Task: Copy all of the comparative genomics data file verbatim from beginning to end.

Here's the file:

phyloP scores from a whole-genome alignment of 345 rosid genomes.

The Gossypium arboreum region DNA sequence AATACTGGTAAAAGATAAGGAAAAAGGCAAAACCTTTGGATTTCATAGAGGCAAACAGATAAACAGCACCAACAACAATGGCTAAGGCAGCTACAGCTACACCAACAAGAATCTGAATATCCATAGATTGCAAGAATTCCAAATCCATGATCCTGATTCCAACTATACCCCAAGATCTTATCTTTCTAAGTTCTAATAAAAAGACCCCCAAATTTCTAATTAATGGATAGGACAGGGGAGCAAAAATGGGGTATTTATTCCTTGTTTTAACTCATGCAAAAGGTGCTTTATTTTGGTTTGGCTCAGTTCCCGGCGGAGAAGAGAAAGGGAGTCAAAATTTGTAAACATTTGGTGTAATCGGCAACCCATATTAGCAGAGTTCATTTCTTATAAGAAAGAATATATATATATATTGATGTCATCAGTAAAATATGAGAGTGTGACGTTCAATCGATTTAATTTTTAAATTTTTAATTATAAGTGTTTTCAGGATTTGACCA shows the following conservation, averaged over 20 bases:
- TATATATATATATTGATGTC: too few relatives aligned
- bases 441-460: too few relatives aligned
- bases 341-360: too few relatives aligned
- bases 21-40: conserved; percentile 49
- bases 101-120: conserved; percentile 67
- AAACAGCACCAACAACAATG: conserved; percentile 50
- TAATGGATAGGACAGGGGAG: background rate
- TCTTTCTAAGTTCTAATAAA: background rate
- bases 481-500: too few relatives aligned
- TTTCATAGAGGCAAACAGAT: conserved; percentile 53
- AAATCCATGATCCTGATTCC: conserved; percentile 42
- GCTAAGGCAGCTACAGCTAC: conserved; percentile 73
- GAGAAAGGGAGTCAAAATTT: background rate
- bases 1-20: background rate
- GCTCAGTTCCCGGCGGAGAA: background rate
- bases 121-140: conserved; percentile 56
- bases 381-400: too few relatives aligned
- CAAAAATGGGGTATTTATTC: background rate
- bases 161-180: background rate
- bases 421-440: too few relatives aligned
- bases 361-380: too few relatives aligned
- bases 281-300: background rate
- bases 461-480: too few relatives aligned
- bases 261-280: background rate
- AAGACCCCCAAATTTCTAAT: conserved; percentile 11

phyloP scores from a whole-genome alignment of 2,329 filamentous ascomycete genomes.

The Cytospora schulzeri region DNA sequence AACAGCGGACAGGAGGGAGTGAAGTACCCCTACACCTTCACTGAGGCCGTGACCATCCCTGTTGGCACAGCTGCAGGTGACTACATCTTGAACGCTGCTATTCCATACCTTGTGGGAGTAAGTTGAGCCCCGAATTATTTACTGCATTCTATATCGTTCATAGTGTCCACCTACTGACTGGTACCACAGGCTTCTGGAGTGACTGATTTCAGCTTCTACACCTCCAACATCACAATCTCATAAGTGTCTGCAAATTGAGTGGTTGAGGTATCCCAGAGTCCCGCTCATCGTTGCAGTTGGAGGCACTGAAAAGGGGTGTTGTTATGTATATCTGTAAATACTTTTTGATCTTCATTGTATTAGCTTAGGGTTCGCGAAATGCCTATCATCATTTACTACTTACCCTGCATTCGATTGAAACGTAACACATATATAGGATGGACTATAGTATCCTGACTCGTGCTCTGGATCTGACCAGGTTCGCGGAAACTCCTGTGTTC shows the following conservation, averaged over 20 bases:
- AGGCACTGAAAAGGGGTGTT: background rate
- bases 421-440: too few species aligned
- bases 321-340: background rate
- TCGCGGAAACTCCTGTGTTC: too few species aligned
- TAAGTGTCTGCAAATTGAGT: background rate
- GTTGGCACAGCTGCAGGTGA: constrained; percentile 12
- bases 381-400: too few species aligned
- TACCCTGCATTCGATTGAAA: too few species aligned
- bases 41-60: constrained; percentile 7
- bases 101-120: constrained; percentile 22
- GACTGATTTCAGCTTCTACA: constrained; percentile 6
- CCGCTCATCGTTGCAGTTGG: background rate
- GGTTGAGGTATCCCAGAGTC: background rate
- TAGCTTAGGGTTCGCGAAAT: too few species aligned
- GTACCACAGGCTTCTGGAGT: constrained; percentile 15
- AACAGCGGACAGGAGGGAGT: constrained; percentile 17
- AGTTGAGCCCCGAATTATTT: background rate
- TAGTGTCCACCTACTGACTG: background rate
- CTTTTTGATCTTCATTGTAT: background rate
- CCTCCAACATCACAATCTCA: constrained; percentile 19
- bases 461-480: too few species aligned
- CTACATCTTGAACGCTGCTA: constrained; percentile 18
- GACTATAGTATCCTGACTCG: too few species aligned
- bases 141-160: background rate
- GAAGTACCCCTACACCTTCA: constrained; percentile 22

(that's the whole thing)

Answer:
phyloP scores from a whole-genome alignment of 345 rosid genomes.

The Gossypium arboreum region DNA sequence AATACTGGTAAAAGATAAGGAAAAAGGCAAAACCTTTGGATTTCATAGAGGCAAACAGATAAACAGCACCAACAACAATGGCTAAGGCAGCTACAGCTACACCAACAAGAATCTGAATATCCATAGATTGCAAGAATTCCAAATCCATGATCCTGATTCCAACTATACCCCAAGATCTTATCTTTCTAAGTTCTAATAAAAAGACCCCCAAATTTCTAATTAATGGATAGGACAGGGGAGCAAAAATGGGGTATTTATTCCTTGTTTTAACTCATGCAAAAGGTGCTTTATTTTGGTTTGGCTCAGTTCCCGGCGGAGAAGAGAAAGGGAGTCAAAATTTGTAAACATTTGGTGTAATCGGCAACCCATATTAGCAGAGTTCATTTCTTATAAGAAAGAATATATATATATATTGATGTCATCAGTAAAATATGAGAGTGTGACGTTCAATCGATTTAATTTTTAAATTTTTAATTATAAGTGTTTTCAGGATTTGACCA shows the following conservation, averaged over 20 bases:
- TATATATATATATTGATGTC: too few relatives aligned
- bases 441-460: too few relatives aligned
- bases 341-360: too few relatives aligned
- bases 21-40: conserved; percentile 49
- bases 101-120: conserved; percentile 67
- AAACAGCACCAACAACAATG: conserved; percentile 50
- TAATGGATAGGACAGGGGAG: background rate
- TCTTTCTAAGTTCTAATAAA: background rate
- bases 481-500: too few relatives aligned
- TTTCATAGAGGCAAACAGAT: conserved; percentile 53
- AAATCCATGATCCTGATTCC: conserved; percentile 42
- GCTAAGGCAGCTACAGCTAC: conserved; percentile 73
- GAGAAAGGGAGTCAAAATTT: background rate
- bases 1-20: background rate
- GCTCAGTTCCCGGCGGAGAA: background rate
- bases 121-140: conserved; percentile 56
- bases 381-400: too few relatives aligned
- CAAAAATGGGGTATTTATTC: background rate
- bases 161-180: background rate
- bases 421-440: too few relatives aligned
- bases 361-380: too few relatives aligned
- bases 281-300: background rate
- bases 461-480: too few relatives aligned
- bases 261-280: background rate
- AAGACCCCCAAATTTCTAAT: conserved; percentile 11

phyloP scores from a whole-genome alignment of 2,329 filamentous ascomycete genomes.

The Cytospora schulzeri region DNA sequence AACAGCGGACAGGAGGGAGTGAAGTACCCCTACACCTTCACTGAGGCCGTGACCATCCCTGTTGGCACAGCTGCAGGTGACTACATCTTGAACGCTGCTATTCCATACCTTGTGGGAGTAAGTTGAGCCCCGAATTATTTACTGCATTCTATATCGTTCATAGTGTCCACCTACTGACTGGTACCACAGGCTTCTGGAGTGACTGATTTCAGCTTCTACACCTCCAACATCACAATCTCATAAGTGTCTGCAAATTGAGTGGTTGAGGTATCCCAGAGTCCCGCTCATCGTTGCAGTTGGAGGCACTGAAAAGGGGTGTTGTTATGTATATCTGTAAATACTTTTTGATCTTCATTGTATTAGCTTAGGGTTCGCGAAATGCCTATCATCATTTACTACTTACCCTGCATTCGATTGAAACGTAACACATATATAGGATGGACTATAGTATCCTGACTCGTGCTCTGGATCTGACCAGGTTCGCGGAAACTCCTGTGTTC shows the following conservation, averaged over 20 bases:
- AGGCACTGAAAAGGGGTGTT: background rate
- bases 421-440: too few species aligned
- bases 321-340: background rate
- TCGCGGAAACTCCTGTGTTC: too few species aligned
- TAAGTGTCTGCAAATTGAGT: background rate
- GTTGGCACAGCTGCAGGTGA: constrained; percentile 12
- bases 381-400: too few species aligned
- TACCCTGCATTCGATTGAAA: too few species aligned
- bases 41-60: constrained; percentile 7
- bases 101-120: constrained; percentile 22
- GACTGATTTCAGCTTCTACA: constrained; percentile 6
- CCGCTCATCGTTGCAGTTGG: background rate
- GGTTGAGGTATCCCAGAGTC: background rate
- TAGCTTAGGGTTCGCGAAAT: too few species aligned
- GTACCACAGGCTTCTGGAGT: constrained; percentile 15
- AACAGCGGACAGGAGGGAGT: constrained; percentile 17
- AGTTGAGCCCCGAATTATTT: background rate
- TAGTGTCCACCTACTGACTG: background rate
- CTTTTTGATCTTCATTGTAT: background rate
- CCTCCAACATCACAATCTCA: constrained; percentile 19
- bases 461-480: too few species aligned
- CTACATCTTGAACGCTGCTA: constrained; percentile 18
- GACTATAGTATCCTGACTCG: too few species aligned
- bases 141-160: background rate
- GAAGTACCCCTACACCTTCA: constrained; percentile 22